Today is the final day of the 2020 US Presidential Election – polling day. The choice for voters is often portrayed as a simple black and white choice between the media’s favourite devil and their friendly grandpa. However, voters can and should look beyond these tired one-dimensional impressions.
Firstly, what is often forgotten is that Biden characterises many of the problems that the Left broadly complains about and many of their accusations against President Trump’s character can also be applied to former Vice President Biden.
One important example is Biden’s questionable record on issues regarding race. He was the author of The Violent Crime Control and Law Enforcement Act of 1994, which most analysts believe is responsible for the skyrocketing rates of imprisonment of black men over the past 25 years. Another fact about his past positions is his opposition to “bussing”, a measure that helped end the racial segregation of schools and which has been shown to have helped black students without damaging white students.
Biden has also publicly exposed himself as someone who buys into the incredibly damaging idea of “race traitors” by claiming that you “ain’t black” if you vote for Donald Trump. He, of course, rowed back on that remark but it is again clear that his true position is far murkier than the one he tries to show the public.
Another “slip” of the tongue was his indicative comment on the ongoing disparity of outcome in education – “we have this notion that somehow if you’re poor, you cannot do it. Poor kids are just as bright and just as talented as white kids.” There are two clear implications to his phrasing here. One, is that all poor people are from ethnic minorities and two, is that being white immediately makes you better – with the racially motivated paternalistic idea that minorities have to be helped to reach the standards of those who are white. Once again when unscripted Biden demonstrates his true attitudes to race in America.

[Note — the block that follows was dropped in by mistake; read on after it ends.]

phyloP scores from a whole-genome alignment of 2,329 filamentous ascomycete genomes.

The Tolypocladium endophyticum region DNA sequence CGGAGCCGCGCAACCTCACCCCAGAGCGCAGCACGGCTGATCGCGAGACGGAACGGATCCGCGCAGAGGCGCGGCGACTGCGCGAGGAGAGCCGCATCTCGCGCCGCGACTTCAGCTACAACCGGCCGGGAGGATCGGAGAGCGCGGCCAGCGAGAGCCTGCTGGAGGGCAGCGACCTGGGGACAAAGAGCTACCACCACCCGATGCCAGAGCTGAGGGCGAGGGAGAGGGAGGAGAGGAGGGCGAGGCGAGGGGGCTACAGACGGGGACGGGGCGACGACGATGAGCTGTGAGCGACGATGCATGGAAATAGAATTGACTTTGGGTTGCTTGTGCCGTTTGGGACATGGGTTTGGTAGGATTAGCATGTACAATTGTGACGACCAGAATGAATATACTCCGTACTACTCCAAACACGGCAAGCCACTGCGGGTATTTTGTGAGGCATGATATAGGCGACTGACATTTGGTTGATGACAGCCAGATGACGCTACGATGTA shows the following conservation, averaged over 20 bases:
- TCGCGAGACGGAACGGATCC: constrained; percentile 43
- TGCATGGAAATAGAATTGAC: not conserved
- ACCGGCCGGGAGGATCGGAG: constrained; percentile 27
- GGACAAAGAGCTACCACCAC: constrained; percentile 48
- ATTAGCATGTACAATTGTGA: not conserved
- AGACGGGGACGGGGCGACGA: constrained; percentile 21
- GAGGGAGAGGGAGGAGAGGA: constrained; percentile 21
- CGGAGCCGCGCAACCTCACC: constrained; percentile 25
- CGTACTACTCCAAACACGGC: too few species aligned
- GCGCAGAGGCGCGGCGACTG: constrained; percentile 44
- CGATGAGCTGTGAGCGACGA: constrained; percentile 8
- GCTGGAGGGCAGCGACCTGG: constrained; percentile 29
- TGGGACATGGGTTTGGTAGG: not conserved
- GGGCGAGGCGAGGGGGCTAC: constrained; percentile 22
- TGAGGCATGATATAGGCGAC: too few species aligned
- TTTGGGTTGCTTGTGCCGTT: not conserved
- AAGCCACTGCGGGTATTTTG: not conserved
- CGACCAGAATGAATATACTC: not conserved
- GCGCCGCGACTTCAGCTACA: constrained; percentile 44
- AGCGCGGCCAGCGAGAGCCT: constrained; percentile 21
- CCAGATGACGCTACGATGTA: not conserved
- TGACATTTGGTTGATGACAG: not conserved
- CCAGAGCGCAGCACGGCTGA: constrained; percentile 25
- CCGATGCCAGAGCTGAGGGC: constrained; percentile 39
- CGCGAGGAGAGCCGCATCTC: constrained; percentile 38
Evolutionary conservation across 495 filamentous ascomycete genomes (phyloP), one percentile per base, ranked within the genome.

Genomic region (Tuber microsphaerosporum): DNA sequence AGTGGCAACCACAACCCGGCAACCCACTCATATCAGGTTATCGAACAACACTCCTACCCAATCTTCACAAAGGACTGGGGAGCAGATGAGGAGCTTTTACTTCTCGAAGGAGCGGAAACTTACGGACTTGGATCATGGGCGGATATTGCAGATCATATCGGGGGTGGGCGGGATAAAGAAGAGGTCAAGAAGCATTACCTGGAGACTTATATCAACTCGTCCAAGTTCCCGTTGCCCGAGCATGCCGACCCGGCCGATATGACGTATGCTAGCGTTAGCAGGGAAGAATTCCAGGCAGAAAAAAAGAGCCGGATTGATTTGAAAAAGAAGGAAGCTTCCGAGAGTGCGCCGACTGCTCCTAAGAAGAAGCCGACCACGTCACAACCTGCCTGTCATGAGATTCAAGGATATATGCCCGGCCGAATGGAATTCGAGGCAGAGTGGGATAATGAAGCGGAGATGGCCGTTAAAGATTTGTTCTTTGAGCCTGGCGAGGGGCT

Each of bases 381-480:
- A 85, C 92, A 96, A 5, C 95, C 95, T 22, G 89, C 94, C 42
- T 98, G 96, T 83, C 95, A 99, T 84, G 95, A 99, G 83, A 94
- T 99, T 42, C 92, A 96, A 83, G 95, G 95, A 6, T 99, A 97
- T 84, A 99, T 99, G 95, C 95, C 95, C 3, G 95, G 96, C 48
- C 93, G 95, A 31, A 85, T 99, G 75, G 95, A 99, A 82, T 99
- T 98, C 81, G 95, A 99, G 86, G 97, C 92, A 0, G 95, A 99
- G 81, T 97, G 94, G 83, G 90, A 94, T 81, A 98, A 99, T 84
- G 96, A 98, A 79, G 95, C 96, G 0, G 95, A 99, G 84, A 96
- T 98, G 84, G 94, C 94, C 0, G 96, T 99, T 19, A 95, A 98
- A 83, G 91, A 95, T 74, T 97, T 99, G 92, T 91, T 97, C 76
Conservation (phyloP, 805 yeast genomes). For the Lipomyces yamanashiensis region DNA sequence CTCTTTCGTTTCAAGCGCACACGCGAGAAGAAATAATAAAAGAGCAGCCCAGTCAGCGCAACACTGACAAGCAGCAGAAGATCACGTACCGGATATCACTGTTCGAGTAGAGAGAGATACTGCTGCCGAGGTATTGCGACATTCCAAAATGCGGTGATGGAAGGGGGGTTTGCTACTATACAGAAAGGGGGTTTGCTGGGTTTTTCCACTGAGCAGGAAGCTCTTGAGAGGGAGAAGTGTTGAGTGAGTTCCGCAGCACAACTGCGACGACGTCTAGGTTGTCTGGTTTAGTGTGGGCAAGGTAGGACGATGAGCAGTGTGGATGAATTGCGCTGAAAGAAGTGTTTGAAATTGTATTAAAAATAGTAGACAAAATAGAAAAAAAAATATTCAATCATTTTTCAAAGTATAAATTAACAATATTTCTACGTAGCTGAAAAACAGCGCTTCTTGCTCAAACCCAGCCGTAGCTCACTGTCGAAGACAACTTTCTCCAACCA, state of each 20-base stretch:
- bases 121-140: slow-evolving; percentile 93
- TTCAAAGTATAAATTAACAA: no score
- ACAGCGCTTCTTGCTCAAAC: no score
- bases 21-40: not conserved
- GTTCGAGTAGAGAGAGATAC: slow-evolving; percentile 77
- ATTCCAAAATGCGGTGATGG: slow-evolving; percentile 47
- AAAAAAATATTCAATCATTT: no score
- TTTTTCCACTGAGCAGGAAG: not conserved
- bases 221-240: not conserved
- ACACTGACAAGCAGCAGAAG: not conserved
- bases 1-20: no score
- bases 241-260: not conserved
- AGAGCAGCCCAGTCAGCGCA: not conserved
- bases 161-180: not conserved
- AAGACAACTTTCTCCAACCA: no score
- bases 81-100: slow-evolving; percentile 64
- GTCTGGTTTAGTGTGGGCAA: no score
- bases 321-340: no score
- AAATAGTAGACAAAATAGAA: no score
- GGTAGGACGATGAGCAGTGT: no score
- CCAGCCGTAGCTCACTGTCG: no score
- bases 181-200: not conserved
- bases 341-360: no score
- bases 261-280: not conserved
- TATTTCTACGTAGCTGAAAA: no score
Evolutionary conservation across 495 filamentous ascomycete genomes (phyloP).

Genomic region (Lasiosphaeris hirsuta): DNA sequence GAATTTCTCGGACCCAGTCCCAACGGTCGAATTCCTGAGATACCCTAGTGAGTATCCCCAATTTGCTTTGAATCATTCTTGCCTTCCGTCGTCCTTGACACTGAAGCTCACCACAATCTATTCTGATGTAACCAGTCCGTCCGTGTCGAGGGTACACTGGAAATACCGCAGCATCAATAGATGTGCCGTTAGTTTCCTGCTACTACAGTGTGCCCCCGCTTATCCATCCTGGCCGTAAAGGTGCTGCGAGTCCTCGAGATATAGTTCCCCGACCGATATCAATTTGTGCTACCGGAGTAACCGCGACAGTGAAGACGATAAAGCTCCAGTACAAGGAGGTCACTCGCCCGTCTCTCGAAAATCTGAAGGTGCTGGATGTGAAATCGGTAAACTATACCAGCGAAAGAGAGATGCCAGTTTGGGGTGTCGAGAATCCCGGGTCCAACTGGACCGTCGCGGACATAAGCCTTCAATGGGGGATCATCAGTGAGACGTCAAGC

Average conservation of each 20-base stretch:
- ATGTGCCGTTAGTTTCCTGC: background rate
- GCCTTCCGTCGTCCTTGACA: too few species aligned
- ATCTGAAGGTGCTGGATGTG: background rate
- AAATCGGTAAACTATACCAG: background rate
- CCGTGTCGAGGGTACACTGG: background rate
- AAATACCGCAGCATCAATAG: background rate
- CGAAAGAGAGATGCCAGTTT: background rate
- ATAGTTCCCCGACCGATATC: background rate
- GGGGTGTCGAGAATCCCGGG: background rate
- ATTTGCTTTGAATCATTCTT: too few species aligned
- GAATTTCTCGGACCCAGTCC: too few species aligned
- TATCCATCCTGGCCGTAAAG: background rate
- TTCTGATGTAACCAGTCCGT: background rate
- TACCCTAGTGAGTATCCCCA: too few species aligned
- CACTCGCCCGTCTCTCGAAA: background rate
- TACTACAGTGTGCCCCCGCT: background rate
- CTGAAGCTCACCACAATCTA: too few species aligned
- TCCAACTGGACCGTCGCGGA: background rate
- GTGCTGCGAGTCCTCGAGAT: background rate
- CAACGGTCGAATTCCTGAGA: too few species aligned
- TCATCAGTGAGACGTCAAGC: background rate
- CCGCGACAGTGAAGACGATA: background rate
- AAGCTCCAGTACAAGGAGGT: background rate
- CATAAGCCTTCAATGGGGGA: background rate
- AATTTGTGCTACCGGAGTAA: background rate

Moreover, let us not forget that when asked an entirely fair question about competency by a black journalist his response was to ask if the journalist was a junkie – further highlighting Biden’s underlying damaging attitude towards African-Americans. When you combine that with his crime bill, and then add his (later retracted) comments about a lack of diversity within the African-American community as well as the “ain’t black” moment – you should be getting a rather worrying picture of how Biden is not the man that his campaign has worked so hard to create. Is it truly any wonder that almost a quarter of respondents under 40 to a Washington Post-Ipsos poll conducted in June said they felt Biden is “biased” against black people. This is a key group of voters he will need to turn up and vote for him to have a chance of beating Trump.
Another area of concern for the Biden campaign will have been his repeated and obvious lapses of memory and speech. There is a clear question over the fitness and health, then consequently the suitability of Joe Biden as a candidate. I would be highly unsurprised if Biden does not manage to reach the end of his second year if he is elected. Indeed, voters will be aware that they are voting for Kamala Harris, another underwhelming Democrat candidate – who perhaps has avoided some of the scrutiny she deserves.